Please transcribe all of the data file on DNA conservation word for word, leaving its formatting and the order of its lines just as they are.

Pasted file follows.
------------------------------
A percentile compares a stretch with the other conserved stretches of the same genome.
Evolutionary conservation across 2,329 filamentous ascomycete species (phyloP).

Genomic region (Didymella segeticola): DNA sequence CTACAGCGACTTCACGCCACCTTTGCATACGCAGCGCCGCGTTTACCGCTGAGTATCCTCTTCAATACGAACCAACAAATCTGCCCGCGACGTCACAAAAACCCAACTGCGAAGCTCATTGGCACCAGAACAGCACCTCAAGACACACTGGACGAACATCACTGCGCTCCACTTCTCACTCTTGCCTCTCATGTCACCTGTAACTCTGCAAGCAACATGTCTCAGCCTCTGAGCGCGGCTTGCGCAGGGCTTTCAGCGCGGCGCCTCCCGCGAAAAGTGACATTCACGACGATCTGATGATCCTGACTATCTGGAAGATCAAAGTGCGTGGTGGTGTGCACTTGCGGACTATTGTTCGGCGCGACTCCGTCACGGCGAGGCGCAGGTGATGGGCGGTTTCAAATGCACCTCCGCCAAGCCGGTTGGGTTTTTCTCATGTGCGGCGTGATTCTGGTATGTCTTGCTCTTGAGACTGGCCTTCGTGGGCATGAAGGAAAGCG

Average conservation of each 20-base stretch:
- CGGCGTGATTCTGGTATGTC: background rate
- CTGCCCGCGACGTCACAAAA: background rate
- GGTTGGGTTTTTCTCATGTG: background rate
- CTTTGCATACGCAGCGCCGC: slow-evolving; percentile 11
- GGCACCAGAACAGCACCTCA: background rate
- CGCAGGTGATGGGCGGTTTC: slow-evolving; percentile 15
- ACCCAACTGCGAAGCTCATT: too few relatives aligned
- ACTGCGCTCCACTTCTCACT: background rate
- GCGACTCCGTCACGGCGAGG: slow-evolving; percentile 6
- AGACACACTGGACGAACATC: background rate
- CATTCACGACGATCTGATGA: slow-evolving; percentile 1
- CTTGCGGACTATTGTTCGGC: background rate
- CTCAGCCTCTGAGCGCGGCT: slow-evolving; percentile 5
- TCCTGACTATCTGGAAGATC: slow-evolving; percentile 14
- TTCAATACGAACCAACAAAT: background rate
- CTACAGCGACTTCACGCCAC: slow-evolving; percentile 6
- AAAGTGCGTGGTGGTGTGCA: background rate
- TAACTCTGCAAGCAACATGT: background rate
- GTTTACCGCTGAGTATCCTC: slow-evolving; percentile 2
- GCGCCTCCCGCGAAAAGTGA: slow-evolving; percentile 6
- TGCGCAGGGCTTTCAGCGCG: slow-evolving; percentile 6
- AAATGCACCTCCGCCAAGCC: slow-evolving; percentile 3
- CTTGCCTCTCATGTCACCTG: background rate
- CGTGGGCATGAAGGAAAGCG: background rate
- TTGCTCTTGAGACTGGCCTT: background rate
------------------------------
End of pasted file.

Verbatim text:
A percentile compares a stretch with the other conserved stretches of the same genome.
Evolutionary conservation across 2,329 filamentous ascomycete species (phyloP).

Genomic region (Didymella segeticola): DNA sequence CTACAGCGACTTCACGCCACCTTTGCATACGCAGCGCCGCGTTTACCGCTGAGTATCCTCTTCAATACGAACCAACAAATCTGCCCGCGACGTCACAAAAACCCAACTGCGAAGCTCATTGGCACCAGAACAGCACCTCAAGACACACTGGACGAACATCACTGCGCTCCACTTCTCACTCTTGCCTCTCATGTCACCTGTAACTCTGCAAGCAACATGTCTCAGCCTCTGAGCGCGGCTTGCGCAGGGCTTTCAGCGCGGCGCCTCCCGCGAAAAGTGACATTCACGACGATCTGATGATCCTGACTATCTGGAAGATCAAAGTGCGTGGTGGTGTGCACTTGCGGACTATTGTTCGGCGCGACTCCGTCACGGCGAGGCGCAGGTGATGGGCGGTTTCAAATGCACCTCCGCCAAGCCGGTTGGGTTTTTCTCATGTGCGGCGTGATTCTGGTATGTCTTGCTCTTGAGACTGGCCTTCGTGGGCATGAAGGAAAGCG

Average conservation of each 20-base stretch:
- CGGCGTGATTCTGGTATGTC: background rate
- CTGCCCGCGACGTCACAAAA: background rate
- GGTTGGGTTTTTCTCATGTG: background rate
- CTTTGCATACGCAGCGCCGC: slow-evolving; percentile 11
- GGCACCAGAACAGCACCTCA: background rate
- CGCAGGTGATGGGCGGTTTC: slow-evolving; percentile 15
- ACCCAACTGCGAAGCTCATT: too few relatives aligned
- ACTGCGCTCCACTTCTCACT: background rate
- GCGACTCCGTCACGGCGAGG: slow-evolving; percentile 6
- AGACACACTGGACGAACATC: background rate
- CATTCACGACGATCTGATGA: slow-evolving; percentile 1
- CTTGCGGACTATTGTTCGGC: background rate
- CTCAGCCTCTGAGCGCGGCT: slow-evolving; percentile 5
- TCCTGACTATCTGGAAGATC: slow-evolving; percentile 14
- TTCAATACGAACCAACAAAT: background rate
- CTACAGCGACTTCACGCCAC: slow-evolving; percentile 6
- AAAGTGCGTGGTGGTGTGCA: background rate
- TAACTCTGCAAGCAACATGT: background rate
- GTTTACCGCTGAGTATCCTC: slow-evolving; percentile 2
- GCGCCTCCCGCGAAAAGTGA: slow-evolving; percentile 6
- TGCGCAGGGCTTTCAGCGCG: slow-evolving; percentile 6
- AAATGCACCTCCGCCAAGCC: slow-evolving; percentile 3
- CTTGCCTCTCATGTCACCTG: background rate
- CGTGGGCATGAAGGAAAGCG: background rate
- TTGCTCTTGAGACTGGCCTT: background rate